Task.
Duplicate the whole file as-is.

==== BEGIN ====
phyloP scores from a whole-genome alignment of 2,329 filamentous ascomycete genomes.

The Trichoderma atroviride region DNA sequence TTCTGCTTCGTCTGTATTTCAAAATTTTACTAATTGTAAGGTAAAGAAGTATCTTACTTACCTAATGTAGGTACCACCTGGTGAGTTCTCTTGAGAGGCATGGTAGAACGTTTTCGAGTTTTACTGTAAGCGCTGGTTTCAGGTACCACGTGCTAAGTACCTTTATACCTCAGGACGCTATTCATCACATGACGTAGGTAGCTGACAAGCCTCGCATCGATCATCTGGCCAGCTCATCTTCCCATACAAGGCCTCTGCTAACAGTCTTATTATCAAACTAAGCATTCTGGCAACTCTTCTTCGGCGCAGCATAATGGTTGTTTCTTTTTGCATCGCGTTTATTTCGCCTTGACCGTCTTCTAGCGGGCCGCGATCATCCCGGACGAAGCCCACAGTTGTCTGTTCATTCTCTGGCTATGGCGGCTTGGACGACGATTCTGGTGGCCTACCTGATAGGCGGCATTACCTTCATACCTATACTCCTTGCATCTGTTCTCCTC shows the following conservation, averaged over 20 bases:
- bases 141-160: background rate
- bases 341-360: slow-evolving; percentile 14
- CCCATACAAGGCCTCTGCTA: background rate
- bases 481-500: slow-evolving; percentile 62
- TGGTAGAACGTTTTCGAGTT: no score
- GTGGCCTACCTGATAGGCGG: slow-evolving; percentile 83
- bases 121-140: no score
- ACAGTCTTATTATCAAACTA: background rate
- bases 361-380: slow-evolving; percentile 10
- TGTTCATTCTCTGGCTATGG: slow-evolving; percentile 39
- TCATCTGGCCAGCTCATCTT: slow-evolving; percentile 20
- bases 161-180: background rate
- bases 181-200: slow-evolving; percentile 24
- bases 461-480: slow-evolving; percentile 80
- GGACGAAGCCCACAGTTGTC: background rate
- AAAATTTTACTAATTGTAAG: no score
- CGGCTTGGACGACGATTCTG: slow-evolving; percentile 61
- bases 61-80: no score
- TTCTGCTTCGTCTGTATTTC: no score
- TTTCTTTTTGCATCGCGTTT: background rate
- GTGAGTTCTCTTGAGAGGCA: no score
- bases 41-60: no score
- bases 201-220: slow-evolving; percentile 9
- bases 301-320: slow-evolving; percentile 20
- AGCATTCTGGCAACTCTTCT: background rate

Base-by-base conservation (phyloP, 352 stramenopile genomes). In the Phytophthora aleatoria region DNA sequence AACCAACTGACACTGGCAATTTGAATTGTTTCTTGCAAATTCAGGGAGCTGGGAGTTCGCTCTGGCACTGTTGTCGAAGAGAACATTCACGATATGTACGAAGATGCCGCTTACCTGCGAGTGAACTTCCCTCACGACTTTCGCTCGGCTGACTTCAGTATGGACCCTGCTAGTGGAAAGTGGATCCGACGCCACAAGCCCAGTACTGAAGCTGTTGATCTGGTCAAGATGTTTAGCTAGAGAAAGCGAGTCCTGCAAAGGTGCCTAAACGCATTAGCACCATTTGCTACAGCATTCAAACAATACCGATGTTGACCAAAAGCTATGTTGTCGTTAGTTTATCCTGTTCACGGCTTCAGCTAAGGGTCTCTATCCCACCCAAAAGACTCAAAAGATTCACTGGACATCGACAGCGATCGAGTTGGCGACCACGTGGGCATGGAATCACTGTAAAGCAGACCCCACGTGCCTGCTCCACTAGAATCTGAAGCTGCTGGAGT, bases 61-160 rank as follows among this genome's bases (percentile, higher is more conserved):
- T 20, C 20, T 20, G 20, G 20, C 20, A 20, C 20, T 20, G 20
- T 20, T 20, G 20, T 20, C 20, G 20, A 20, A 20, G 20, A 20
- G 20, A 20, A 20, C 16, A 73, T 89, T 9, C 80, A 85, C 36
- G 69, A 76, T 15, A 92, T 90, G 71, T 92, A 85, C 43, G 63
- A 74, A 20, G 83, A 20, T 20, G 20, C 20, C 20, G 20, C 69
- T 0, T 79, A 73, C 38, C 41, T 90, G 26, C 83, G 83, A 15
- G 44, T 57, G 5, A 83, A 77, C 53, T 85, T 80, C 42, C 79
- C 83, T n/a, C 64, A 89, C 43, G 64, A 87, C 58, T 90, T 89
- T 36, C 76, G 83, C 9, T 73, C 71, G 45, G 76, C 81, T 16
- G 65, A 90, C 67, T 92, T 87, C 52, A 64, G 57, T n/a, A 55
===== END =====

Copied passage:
phyloP scores from a whole-genome alignment of 2,329 filamentous ascomycete genomes.

The Trichoderma atroviride region DNA sequence TTCTGCTTCGTCTGTATTTCAAAATTTTACTAATTGTAAGGTAAAGAAGTATCTTACTTACCTAATGTAGGTACCACCTGGTGAGTTCTCTTGAGAGGCATGGTAGAACGTTTTCGAGTTTTACTGTAAGCGCTGGTTTCAGGTACCACGTGCTAAGTACCTTTATACCTCAGGACGCTATTCATCACATGACGTAGGTAGCTGACAAGCCTCGCATCGATCATCTGGCCAGCTCATCTTCCCATACAAGGCCTCTGCTAACAGTCTTATTATCAAACTAAGCATTCTGGCAACTCTTCTTCGGCGCAGCATAATGGTTGTTTCTTTTTGCATCGCGTTTATTTCGCCTTGACCGTCTTCTAGCGGGCCGCGATCATCCCGGACGAAGCCCACAGTTGTCTGTTCATTCTCTGGCTATGGCGGCTTGGACGACGATTCTGGTGGCCTACCTGATAGGCGGCATTACCTTCATACCTATACTCCTTGCATCTGTTCTCCTC shows the following conservation, averaged over 20 bases:
- bases 141-160: background rate
- bases 341-360: slow-evolving; percentile 14
- CCCATACAAGGCCTCTGCTA: background rate
- bases 481-500: slow-evolving; percentile 62
- TGGTAGAACGTTTTCGAGTT: no score
- GTGGCCTACCTGATAGGCGG: slow-evolving; percentile 83
- bases 121-140: no score
- ACAGTCTTATTATCAAACTA: background rate
- bases 361-380: slow-evolving; percentile 10
- TGTTCATTCTCTGGCTATGG: slow-evolving; percentile 39
- TCATCTGGCCAGCTCATCTT: slow-evolving; percentile 20
- bases 161-180: background rate
- bases 181-200: slow-evolving; percentile 24
- bases 461-480: slow-evolving; percentile 80
- GGACGAAGCCCACAGTTGTC: background rate
- AAAATTTTACTAATTGTAAG: no score
- CGGCTTGGACGACGATTCTG: slow-evolving; percentile 61
- bases 61-80: no score
- TTCTGCTTCGTCTGTATTTC: no score
- TTTCTTTTTGCATCGCGTTT: background rate
- GTGAGTTCTCTTGAGAGGCA: no score
- bases 41-60: no score
- bases 201-220: slow-evolving; percentile 9
- bases 301-320: slow-evolving; percentile 20
- AGCATTCTGGCAACTCTTCT: background rate

Base-by-base conservation (phyloP, 352 stramenopile genomes). In the Phytophthora aleatoria region DNA sequence AACCAACTGACACTGGCAATTTGAATTGTTTCTTGCAAATTCAGGGAGCTGGGAGTTCGCTCTGGCACTGTTGTCGAAGAGAACATTCACGATATGTACGAAGATGCCGCTTACCTGCGAGTGAACTTCCCTCACGACTTTCGCTCGGCTGACTTCAGTATGGACCCTGCTAGTGGAAAGTGGATCCGACGCCACAAGCCCAGTACTGAAGCTGTTGATCTGGTCAAGATGTTTAGCTAGAGAAAGCGAGTCCTGCAAAGGTGCCTAAACGCATTAGCACCATTTGCTACAGCATTCAAACAATACCGATGTTGACCAAAAGCTATGTTGTCGTTAGTTTATCCTGTTCACGGCTTCAGCTAAGGGTCTCTATCCCACCCAAAAGACTCAAAAGATTCACTGGACATCGACAGCGATCGAGTTGGCGACCACGTGGGCATGGAATCACTGTAAAGCAGACCCCACGTGCCTGCTCCACTAGAATCTGAAGCTGCTGGAGT, bases 61-160 rank as follows among this genome's bases (percentile, higher is more conserved):
- T 20, C 20, T 20, G 20, G 20, C 20, A 20, C 20, T 20, G 20
- T 20, T 20, G 20, T 20, C 20, G 20, A 20, A 20, G 20, A 20
- G 20, A 20, A 20, C 16, A 73, T 89, T 9, C 80, A 85, C 36
- G 69, A 76, T 15, A 92, T 90, G 71, T 92, A 85, C 43, G 63
- A 74, A 20, G 83, A 20, T 20, G 20, C 20, C 20, G 20, C 69
- T 0, T 79, A 73, C 38, C 41, T 90, G 26, C 83, G 83, A 15
- G 44, T 57, G 5, A 83, A 77, C 53, T 85, T 80, C 42, C 79
- C 83, T n/a, C 64, A 89, C 43, G 64, A 87, C 58, T 90, T 89
- T 36, C 76, G 83, C 9, T 73, C 71, G 45, G 76, C 81, T 16
- G 65, A 90, C 67, T 92, T 87, C 52, A 64, G 57, T n/a, A 55